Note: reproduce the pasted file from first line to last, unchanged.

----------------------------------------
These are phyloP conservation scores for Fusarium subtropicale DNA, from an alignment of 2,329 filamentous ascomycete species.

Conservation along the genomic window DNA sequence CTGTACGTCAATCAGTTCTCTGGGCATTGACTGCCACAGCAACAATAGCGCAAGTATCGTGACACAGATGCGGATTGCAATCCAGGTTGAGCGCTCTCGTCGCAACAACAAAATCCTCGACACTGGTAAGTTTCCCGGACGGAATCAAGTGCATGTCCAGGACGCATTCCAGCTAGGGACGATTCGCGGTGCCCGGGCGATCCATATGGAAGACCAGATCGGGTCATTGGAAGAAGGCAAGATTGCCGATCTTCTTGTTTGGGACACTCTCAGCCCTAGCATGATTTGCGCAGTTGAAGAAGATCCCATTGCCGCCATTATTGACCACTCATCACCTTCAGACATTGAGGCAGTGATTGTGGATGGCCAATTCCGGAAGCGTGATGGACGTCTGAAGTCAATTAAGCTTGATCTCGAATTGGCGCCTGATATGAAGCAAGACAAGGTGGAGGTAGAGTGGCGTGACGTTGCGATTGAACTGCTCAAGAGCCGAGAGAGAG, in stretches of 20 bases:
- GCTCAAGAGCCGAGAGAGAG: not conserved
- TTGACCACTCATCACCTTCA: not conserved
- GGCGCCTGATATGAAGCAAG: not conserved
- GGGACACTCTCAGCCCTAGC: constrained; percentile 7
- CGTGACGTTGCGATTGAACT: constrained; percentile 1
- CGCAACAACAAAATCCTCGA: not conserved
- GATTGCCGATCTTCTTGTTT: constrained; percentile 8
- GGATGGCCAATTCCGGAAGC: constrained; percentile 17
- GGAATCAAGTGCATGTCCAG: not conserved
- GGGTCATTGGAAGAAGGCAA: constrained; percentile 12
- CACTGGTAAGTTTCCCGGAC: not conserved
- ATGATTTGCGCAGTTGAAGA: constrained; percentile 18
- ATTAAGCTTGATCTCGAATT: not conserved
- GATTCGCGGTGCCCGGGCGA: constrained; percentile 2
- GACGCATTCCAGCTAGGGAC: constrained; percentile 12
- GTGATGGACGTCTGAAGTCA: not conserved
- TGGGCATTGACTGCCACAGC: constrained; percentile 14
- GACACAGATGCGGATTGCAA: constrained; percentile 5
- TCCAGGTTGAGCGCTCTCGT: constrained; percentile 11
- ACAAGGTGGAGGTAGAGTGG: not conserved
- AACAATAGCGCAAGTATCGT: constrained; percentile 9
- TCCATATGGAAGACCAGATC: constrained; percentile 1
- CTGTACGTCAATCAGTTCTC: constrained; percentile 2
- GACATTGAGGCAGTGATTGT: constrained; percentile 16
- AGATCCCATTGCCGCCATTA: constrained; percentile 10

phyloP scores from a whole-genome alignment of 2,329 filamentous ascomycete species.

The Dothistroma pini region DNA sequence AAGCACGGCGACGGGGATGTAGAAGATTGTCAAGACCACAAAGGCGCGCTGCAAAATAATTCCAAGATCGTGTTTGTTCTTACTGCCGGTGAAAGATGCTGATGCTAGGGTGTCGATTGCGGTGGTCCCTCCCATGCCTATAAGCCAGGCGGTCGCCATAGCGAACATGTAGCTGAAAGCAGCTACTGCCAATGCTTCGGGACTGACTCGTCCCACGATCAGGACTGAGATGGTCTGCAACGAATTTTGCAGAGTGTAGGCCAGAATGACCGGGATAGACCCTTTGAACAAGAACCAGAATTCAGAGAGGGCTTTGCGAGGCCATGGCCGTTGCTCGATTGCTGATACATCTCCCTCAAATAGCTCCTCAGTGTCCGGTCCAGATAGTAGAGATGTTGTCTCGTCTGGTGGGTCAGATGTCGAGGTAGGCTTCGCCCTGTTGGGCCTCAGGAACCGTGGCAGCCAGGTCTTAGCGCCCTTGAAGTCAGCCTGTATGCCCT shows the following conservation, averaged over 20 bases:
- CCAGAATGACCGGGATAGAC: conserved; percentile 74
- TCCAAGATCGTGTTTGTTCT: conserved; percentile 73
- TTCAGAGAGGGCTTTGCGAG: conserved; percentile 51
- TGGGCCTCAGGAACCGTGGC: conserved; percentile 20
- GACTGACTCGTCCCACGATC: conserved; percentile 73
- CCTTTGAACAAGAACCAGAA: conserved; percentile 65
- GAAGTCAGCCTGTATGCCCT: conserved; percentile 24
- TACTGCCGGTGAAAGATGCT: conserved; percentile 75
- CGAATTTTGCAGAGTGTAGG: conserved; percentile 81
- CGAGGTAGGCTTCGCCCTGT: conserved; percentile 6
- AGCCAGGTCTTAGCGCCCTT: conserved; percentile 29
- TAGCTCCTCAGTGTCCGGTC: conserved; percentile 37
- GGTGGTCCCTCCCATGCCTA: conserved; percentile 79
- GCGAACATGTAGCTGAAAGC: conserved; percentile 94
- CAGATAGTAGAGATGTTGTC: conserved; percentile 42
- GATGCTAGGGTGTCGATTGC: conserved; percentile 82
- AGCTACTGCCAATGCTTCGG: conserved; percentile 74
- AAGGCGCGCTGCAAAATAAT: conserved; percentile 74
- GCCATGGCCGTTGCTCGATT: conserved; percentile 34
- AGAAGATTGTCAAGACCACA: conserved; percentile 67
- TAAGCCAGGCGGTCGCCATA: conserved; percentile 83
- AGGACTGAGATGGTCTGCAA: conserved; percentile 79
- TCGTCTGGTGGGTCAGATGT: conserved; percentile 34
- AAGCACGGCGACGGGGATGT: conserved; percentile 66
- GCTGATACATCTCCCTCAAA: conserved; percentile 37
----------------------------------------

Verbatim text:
These are phyloP conservation scores for Fusarium subtropicale DNA, from an alignment of 2,329 filamentous ascomycete species.

Conservation along the genomic window DNA sequence CTGTACGTCAATCAGTTCTCTGGGCATTGACTGCCACAGCAACAATAGCGCAAGTATCGTGACACAGATGCGGATTGCAATCCAGGTTGAGCGCTCTCGTCGCAACAACAAAATCCTCGACACTGGTAAGTTTCCCGGACGGAATCAAGTGCATGTCCAGGACGCATTCCAGCTAGGGACGATTCGCGGTGCCCGGGCGATCCATATGGAAGACCAGATCGGGTCATTGGAAGAAGGCAAGATTGCCGATCTTCTTGTTTGGGACACTCTCAGCCCTAGCATGATTTGCGCAGTTGAAGAAGATCCCATTGCCGCCATTATTGACCACTCATCACCTTCAGACATTGAGGCAGTGATTGTGGATGGCCAATTCCGGAAGCGTGATGGACGTCTGAAGTCAATTAAGCTTGATCTCGAATTGGCGCCTGATATGAAGCAAGACAAGGTGGAGGTAGAGTGGCGTGACGTTGCGATTGAACTGCTCAAGAGCCGAGAGAGAG, in stretches of 20 bases:
- GCTCAAGAGCCGAGAGAGAG: not conserved
- TTGACCACTCATCACCTTCA: not conserved
- GGCGCCTGATATGAAGCAAG: not conserved
- GGGACACTCTCAGCCCTAGC: constrained; percentile 7
- CGTGACGTTGCGATTGAACT: constrained; percentile 1
- CGCAACAACAAAATCCTCGA: not conserved
- GATTGCCGATCTTCTTGTTT: constrained; percentile 8
- GGATGGCCAATTCCGGAAGC: constrained; percentile 17
- GGAATCAAGTGCATGTCCAG: not conserved
- GGGTCATTGGAAGAAGGCAA: constrained; percentile 12
- CACTGGTAAGTTTCCCGGAC: not conserved
- ATGATTTGCGCAGTTGAAGA: constrained; percentile 18
- ATTAAGCTTGATCTCGAATT: not conserved
- GATTCGCGGTGCCCGGGCGA: constrained; percentile 2
- GACGCATTCCAGCTAGGGAC: constrained; percentile 12
- GTGATGGACGTCTGAAGTCA: not conserved
- TGGGCATTGACTGCCACAGC: constrained; percentile 14
- GACACAGATGCGGATTGCAA: constrained; percentile 5
- TCCAGGTTGAGCGCTCTCGT: constrained; percentile 11
- ACAAGGTGGAGGTAGAGTGG: not conserved
- AACAATAGCGCAAGTATCGT: constrained; percentile 9
- TCCATATGGAAGACCAGATC: constrained; percentile 1
- CTGTACGTCAATCAGTTCTC: constrained; percentile 2
- GACATTGAGGCAGTGATTGT: constrained; percentile 16
- AGATCCCATTGCCGCCATTA: constrained; percentile 10

phyloP scores from a whole-genome alignment of 2,329 filamentous ascomycete species.

The Dothistroma pini region DNA sequence AAGCACGGCGACGGGGATGTAGAAGATTGTCAAGACCACAAAGGCGCGCTGCAAAATAATTCCAAGATCGTGTTTGTTCTTACTGCCGGTGAAAGATGCTGATGCTAGGGTGTCGATTGCGGTGGTCCCTCCCATGCCTATAAGCCAGGCGGTCGCCATAGCGAACATGTAGCTGAAAGCAGCTACTGCCAATGCTTCGGGACTGACTCGTCCCACGATCAGGACTGAGATGGTCTGCAACGAATTTTGCAGAGTGTAGGCCAGAATGACCGGGATAGACCCTTTGAACAAGAACCAGAATTCAGAGAGGGCTTTGCGAGGCCATGGCCGTTGCTCGATTGCTGATACATCTCCCTCAAATAGCTCCTCAGTGTCCGGTCCAGATAGTAGAGATGTTGTCTCGTCTGGTGGGTCAGATGTCGAGGTAGGCTTCGCCCTGTTGGGCCTCAGGAACCGTGGCAGCCAGGTCTTAGCGCCCTTGAAGTCAGCCTGTATGCCCT shows the following conservation, averaged over 20 bases:
- CCAGAATGACCGGGATAGAC: conserved; percentile 74
- TCCAAGATCGTGTTTGTTCT: conserved; percentile 73
- TTCAGAGAGGGCTTTGCGAG: conserved; percentile 51
- TGGGCCTCAGGAACCGTGGC: conserved; percentile 20
- GACTGACTCGTCCCACGATC: conserved; percentile 73
- CCTTTGAACAAGAACCAGAA: conserved; percentile 65
- GAAGTCAGCCTGTATGCCCT: conserved; percentile 24
- TACTGCCGGTGAAAGATGCT: conserved; percentile 75
- CGAATTTTGCAGAGTGTAGG: conserved; percentile 81
- CGAGGTAGGCTTCGCCCTGT: conserved; percentile 6
- AGCCAGGTCTTAGCGCCCTT: conserved; percentile 29
- TAGCTCCTCAGTGTCCGGTC: conserved; percentile 37
- GGTGGTCCCTCCCATGCCTA: conserved; percentile 79
- GCGAACATGTAGCTGAAAGC: conserved; percentile 94
- CAGATAGTAGAGATGTTGTC: conserved; percentile 42
- GATGCTAGGGTGTCGATTGC: conserved; percentile 82
- AGCTACTGCCAATGCTTCGG: conserved; percentile 74
- AAGGCGCGCTGCAAAATAAT: conserved; percentile 74
- GCCATGGCCGTTGCTCGATT: conserved; percentile 34
- AGAAGATTGTCAAGACCACA: conserved; percentile 67
- TAAGCCAGGCGGTCGCCATA: conserved; percentile 83
- AGGACTGAGATGGTCTGCAA: conserved; percentile 79
- TCGTCTGGTGGGTCAGATGT: conserved; percentile 34
- AAGCACGGCGACGGGGATGT: conserved; percentile 66
- GCTGATACATCTCCCTCAAA: conserved; percentile 37